29 March 2018
A multi-pronged approach should be adopted to tackle the problem of deliberate online falsehoods, two academics said yesterday, as no one solution is a silver bullet.
The two academics – S. Rajaratnam School of International Studies senior fellow Norman Vasu and Singapore Management University law don Eugene Tan – were speaking at a public hearing of the Select Committee on deliberate online falsehoods.
In his written submission, Dr Vasu outlined six categories of online falsehoods based on the degree of threat. Topping the list was disinformation aimed at undermining society, while parody was at the bottom. Other falsehoods, ranked according to diminishing degree of severity, were those spread for financial gain, sloppy journalism, interpreting facts or critical reports for political purposes, and differing interpretations of facts as a result of ideological bias.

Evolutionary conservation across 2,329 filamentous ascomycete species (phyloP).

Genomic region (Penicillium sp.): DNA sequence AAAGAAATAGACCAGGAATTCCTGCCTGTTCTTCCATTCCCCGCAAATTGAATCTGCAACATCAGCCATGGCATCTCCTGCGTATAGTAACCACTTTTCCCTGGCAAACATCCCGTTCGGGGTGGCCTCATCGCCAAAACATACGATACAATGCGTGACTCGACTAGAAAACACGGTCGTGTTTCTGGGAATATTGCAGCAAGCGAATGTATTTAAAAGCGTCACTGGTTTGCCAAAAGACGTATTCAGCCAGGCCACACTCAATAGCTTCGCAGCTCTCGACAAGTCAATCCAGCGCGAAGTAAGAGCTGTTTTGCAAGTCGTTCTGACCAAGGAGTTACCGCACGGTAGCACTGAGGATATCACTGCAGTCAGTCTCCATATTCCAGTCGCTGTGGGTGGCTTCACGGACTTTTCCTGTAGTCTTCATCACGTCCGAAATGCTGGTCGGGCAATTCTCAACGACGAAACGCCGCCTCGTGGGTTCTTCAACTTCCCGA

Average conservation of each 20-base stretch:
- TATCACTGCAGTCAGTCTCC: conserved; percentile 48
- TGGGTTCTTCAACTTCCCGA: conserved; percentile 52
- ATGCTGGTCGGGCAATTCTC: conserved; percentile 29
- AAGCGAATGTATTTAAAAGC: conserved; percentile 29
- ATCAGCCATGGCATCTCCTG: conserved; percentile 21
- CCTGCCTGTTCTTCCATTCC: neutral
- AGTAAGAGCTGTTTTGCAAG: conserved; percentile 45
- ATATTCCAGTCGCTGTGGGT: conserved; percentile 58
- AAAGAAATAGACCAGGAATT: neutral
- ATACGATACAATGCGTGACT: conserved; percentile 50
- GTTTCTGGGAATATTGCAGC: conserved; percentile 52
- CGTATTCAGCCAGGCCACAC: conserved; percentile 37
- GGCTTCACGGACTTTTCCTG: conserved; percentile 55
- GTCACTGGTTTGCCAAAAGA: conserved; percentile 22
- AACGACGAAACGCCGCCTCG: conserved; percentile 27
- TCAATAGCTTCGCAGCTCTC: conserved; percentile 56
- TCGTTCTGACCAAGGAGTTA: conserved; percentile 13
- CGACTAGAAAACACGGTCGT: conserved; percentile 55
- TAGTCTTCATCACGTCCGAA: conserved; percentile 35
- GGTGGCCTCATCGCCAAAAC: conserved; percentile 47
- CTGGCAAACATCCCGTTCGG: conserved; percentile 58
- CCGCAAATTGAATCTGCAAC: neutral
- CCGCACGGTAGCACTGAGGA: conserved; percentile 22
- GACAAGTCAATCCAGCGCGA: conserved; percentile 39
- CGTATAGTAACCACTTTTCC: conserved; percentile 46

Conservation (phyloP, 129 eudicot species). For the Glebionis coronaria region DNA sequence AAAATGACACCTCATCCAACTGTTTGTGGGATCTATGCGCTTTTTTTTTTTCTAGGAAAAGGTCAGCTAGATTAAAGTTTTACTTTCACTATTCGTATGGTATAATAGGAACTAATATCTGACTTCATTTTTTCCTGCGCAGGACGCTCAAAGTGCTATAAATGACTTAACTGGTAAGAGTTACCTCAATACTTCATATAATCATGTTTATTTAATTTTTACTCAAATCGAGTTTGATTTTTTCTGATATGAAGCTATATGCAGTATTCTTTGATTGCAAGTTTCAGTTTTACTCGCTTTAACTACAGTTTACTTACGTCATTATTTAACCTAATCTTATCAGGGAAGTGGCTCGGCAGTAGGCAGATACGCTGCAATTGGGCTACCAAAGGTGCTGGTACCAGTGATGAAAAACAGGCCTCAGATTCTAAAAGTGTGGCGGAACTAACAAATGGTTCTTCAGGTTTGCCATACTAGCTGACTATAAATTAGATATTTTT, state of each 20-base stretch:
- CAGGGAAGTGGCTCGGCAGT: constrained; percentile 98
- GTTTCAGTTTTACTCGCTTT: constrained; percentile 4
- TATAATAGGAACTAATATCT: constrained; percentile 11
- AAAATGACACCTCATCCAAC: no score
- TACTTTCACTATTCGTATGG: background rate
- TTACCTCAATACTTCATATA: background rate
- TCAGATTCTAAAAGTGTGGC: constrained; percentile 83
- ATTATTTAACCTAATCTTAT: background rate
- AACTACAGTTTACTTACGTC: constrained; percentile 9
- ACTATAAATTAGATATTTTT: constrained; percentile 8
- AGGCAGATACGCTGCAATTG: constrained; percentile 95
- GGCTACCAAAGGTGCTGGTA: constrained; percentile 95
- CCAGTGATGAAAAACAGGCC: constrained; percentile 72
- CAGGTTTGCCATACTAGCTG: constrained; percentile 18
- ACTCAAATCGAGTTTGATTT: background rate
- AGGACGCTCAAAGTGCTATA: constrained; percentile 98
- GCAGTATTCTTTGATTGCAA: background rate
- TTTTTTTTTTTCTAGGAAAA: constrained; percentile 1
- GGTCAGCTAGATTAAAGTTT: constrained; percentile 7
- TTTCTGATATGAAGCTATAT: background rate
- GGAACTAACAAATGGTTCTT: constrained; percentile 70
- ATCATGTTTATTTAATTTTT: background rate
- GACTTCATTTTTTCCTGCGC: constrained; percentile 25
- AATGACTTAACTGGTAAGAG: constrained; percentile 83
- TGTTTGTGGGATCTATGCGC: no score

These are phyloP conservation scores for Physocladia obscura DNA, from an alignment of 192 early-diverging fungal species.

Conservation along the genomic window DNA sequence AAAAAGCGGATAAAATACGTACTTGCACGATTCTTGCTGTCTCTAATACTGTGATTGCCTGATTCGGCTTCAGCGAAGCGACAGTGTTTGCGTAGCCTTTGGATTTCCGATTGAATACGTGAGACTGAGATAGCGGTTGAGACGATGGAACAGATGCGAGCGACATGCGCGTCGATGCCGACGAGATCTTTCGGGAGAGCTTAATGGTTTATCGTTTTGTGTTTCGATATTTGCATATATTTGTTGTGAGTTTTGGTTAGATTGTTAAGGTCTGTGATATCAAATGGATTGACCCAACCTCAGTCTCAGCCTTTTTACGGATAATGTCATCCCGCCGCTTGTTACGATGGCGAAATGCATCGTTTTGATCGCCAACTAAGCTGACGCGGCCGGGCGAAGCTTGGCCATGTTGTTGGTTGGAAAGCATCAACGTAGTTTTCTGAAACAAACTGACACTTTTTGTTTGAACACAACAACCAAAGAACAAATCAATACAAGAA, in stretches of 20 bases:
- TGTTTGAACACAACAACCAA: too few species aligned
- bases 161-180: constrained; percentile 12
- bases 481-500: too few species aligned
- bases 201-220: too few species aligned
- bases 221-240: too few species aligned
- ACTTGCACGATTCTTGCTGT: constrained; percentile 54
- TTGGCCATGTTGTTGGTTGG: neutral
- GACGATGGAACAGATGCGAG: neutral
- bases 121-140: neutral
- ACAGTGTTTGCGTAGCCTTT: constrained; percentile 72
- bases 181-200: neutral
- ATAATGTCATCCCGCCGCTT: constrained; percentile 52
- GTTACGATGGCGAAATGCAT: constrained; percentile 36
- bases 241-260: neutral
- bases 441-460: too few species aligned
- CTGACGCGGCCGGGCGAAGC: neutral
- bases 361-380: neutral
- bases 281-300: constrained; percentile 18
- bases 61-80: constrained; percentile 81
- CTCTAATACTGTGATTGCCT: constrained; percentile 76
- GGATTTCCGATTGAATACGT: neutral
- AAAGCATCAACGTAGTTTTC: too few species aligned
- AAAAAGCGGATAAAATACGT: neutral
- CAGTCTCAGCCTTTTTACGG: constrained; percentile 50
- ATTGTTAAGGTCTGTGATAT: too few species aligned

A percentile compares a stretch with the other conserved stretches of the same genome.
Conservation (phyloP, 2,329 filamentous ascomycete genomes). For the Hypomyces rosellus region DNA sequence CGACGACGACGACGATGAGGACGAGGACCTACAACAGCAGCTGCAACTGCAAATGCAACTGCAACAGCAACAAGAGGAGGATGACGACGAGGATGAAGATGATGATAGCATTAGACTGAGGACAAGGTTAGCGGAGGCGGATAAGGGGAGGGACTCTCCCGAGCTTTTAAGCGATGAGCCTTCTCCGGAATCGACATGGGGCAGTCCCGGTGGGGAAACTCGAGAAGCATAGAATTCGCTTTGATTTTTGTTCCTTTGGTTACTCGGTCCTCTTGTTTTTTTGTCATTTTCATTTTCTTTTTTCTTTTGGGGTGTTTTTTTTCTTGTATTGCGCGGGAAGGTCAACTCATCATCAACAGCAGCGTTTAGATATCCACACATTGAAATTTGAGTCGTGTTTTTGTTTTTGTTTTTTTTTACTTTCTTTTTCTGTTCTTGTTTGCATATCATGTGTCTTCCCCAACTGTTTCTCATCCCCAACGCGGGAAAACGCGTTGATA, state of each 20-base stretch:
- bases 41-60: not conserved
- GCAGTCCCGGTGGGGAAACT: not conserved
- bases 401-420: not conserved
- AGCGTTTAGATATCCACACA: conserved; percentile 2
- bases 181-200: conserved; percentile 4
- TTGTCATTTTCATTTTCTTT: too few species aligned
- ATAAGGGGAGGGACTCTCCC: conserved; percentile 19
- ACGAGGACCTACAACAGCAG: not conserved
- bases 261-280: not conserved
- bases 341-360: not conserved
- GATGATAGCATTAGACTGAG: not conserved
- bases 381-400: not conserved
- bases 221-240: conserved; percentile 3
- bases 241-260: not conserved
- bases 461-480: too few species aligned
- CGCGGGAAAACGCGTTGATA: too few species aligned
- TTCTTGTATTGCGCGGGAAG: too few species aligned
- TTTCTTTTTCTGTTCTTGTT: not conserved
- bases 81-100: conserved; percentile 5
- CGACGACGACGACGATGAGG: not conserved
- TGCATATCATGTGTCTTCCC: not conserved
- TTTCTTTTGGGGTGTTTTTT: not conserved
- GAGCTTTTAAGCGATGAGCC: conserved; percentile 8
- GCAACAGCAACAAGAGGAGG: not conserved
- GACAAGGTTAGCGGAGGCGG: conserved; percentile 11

Dr Vasu said responses should target only falsehoods created to undermine the state and untruths spread for financial gain, as such malicious spreading of disinformation can undermine elections and sow discord.
CENS / Online / Print
Last updated on 02/04/2018